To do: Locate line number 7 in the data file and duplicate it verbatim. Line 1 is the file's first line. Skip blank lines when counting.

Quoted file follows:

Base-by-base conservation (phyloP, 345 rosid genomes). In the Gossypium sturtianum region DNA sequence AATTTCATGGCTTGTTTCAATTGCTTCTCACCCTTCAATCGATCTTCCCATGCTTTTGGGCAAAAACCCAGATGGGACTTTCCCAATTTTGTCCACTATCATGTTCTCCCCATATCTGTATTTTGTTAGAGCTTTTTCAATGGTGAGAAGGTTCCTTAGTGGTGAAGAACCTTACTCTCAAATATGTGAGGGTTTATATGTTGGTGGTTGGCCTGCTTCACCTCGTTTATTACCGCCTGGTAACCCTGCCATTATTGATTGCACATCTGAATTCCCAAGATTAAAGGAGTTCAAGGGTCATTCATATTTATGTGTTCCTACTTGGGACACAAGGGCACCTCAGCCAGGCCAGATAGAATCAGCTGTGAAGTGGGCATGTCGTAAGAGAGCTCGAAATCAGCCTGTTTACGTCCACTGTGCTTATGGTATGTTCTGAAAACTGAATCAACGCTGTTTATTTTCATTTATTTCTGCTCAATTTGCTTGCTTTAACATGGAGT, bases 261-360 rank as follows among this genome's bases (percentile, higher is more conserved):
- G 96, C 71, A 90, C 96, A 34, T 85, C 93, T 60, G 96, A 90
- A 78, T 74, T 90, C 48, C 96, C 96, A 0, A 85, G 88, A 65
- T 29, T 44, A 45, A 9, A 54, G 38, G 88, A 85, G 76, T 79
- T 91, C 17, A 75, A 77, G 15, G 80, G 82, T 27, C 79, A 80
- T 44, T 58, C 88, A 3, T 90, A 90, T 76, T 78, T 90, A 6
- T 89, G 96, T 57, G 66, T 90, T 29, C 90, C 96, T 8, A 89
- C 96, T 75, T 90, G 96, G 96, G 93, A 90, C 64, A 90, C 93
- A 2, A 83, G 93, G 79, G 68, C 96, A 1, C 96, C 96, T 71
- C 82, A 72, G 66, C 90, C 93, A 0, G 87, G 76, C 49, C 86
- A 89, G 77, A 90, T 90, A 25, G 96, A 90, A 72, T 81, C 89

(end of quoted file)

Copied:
- T 89, G 96, T 57, G 66, T 90, T 29, C 90, C 96, T 8, A 89